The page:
Early last week my legs started giving indications of a slide. For the next four days strength and capabilities diminished. By Saturday I was not a ‘happy camper’. I should know better because I have been through more than a few of these battles over the last 40 years, but I still think the worst for a day or two.

Saturday afternoon I had enough of the wallowing in frustration and took an accounting of what might have got me here. Even though I exercise several times every day, over the last few weeks I often spent four-to-six hours just sitting. I realized this was not my normal routine.
So, sitting on the throne that afternoon, I decided to change my modus operandi. Every two-to-three hours I was going to stand up and perform a couple of short exercises. Three times that day seemed to make a difference the next morning. Six times yesterday felt even better. I could tell I was on my way back.

I’m not 100% back, but today I feel 90+% back to normal.  

I believe Henry Ford said, “If you always do what you’ve always done, you’ll always get what you’ve always got.” This also holds true in my personal life. If I don’t like the results, I need to do something different.    

Photo: Giant Bomb

Wednesday, November 16, 2016

Kennedy’s Disease BVS857 Trial

Many of us have been patiently awaiting the published report on the recently concluded Kennedy’s Disease BVS857 trial at NIH. Two of the attendees provided the following information on the trial. Once the actual paper is published, I’ll provide a link to it

Dr. Kenneth Fischbeck of the NIH gave a report on this trial at the KDA Conference in San Diego last week. He stated that while there were some modest positive results it did not meet expectations. In part that may have been because they only conducted the trial for 12 weeks and the nature of the drug and its effect would suggest slowly increasing benefits over an extended time frame.

The compound was intended to improve insulin sensitivity in people with KD and boost the anabolic effects of insulin and IGF1. Unfortunately, it also stimulated an immune response in some patients taking it producing anti-bodies that not only attacked the drug but also attacked the person's own insulin or IGF1. Fortunately for those affected after discontinuing the drug the immune response faded. Novartis aborted their trial plans and terminated further investigation of the compound.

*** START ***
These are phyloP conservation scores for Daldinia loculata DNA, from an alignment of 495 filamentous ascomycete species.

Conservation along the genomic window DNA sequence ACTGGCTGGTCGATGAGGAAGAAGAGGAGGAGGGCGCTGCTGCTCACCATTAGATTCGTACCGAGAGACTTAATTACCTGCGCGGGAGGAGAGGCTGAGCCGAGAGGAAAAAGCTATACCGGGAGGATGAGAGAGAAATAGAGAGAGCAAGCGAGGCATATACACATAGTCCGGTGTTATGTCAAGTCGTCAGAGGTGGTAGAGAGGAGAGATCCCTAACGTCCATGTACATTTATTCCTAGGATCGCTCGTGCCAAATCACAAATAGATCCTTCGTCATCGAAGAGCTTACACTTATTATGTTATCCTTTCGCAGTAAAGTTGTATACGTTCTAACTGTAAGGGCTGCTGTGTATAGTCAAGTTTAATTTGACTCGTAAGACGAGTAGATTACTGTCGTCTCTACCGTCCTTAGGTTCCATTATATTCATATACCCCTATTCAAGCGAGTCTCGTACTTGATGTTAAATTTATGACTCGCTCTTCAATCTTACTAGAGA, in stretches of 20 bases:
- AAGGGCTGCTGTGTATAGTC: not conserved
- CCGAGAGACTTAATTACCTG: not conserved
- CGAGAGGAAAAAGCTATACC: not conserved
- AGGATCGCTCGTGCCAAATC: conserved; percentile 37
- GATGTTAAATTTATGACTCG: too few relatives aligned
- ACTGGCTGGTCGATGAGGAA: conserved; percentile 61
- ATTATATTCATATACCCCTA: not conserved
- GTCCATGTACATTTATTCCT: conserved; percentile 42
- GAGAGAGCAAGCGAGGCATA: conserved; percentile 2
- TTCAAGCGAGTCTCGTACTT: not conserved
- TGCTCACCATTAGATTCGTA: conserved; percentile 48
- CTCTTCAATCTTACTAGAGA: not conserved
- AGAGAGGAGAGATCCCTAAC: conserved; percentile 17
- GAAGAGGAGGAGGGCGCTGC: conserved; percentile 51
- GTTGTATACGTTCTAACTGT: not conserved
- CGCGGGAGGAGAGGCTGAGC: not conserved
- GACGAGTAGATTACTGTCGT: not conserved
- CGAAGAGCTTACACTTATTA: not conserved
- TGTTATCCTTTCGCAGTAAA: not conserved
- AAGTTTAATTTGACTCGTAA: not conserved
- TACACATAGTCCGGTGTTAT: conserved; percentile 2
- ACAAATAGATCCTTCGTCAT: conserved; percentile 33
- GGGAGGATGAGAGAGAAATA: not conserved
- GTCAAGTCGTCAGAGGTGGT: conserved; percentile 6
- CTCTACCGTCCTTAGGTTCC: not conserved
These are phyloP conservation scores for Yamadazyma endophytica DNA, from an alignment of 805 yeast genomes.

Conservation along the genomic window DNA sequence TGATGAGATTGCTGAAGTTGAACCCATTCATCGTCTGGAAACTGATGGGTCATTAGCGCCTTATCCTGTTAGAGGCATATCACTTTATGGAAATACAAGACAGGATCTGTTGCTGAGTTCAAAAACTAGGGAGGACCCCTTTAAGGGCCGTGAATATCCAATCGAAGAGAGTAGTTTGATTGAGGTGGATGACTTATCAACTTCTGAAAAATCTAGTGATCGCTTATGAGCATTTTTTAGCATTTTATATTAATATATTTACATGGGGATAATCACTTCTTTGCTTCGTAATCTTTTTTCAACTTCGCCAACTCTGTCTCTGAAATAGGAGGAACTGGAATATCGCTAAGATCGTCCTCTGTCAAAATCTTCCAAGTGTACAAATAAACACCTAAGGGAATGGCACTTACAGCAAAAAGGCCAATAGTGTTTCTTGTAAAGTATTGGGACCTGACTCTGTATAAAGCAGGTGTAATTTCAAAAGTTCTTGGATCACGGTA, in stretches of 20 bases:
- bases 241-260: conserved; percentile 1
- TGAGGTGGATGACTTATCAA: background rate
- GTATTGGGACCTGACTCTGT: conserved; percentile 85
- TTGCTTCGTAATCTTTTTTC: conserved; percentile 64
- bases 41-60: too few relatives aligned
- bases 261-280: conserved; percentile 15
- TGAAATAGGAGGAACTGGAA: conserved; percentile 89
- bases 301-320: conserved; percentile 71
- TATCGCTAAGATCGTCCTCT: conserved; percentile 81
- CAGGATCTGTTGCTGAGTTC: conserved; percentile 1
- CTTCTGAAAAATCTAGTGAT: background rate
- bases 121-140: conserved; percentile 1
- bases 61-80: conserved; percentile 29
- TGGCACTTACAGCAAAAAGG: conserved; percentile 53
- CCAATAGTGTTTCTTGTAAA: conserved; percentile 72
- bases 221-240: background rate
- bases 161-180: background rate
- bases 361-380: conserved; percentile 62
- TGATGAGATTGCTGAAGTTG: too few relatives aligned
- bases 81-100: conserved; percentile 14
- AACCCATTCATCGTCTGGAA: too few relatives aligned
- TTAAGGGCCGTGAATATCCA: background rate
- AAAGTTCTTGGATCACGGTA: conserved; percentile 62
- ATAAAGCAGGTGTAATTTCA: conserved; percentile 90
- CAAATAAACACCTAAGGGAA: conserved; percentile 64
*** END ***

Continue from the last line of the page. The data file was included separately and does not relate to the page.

The following is a quote from Dr. Fischbeck. “We too are disappointed that the Novartis agent was not more effective, but we are optimistic that the results from this trial will help in developing a treatment that really works for Kennedy’s disease. The study gave us information about muscle imaging and clinical outcome measures that will improve the design of future trials, and it helped to set up a network of trial sites that will allow clinical studies to be done more efficiently. Also, it gave an indication in the effect on muscle size that other drugs targeting the same pathway might be effective.”

Friday, November 11, 2016

Our Greatest National Debt

I am recycling a post from 2011. Let's never forget what these men and women, as well as their families, sacrificed to serve our country.


In this morning’s paper was a well written commentary by Fang. A. Wong titled, “For those who served.” Mr. Wong brought forward the case that even though our national debt was a very serious issue, the biggest national debt is that which America owes to its veterans. He proposes that November 11, Veterans Day, is the “perfect opportunity for us to take a historical audit on just how much this nation owes to her heroes.

The author commented, “Our debt to these heroes can never be repaid, but our gratitude and respect must last forever.” Mr. Wong said that less than 10% of Americans are veterans. “... American warriors do not complain. They endure. Warriors make do with less. Warriors finish the job, no matter how hard, no matter what is asked.”

He asks us to remind our lawmakers that there is a debt we all owe to those who served. The author concludes his article with a statement from George Washington. “The willingness with which our young people are likely to serve in any war, no matter how justified, shall be directly proportional as to how they perceive the veterans of earlier wars were treated and appreciated by their country.”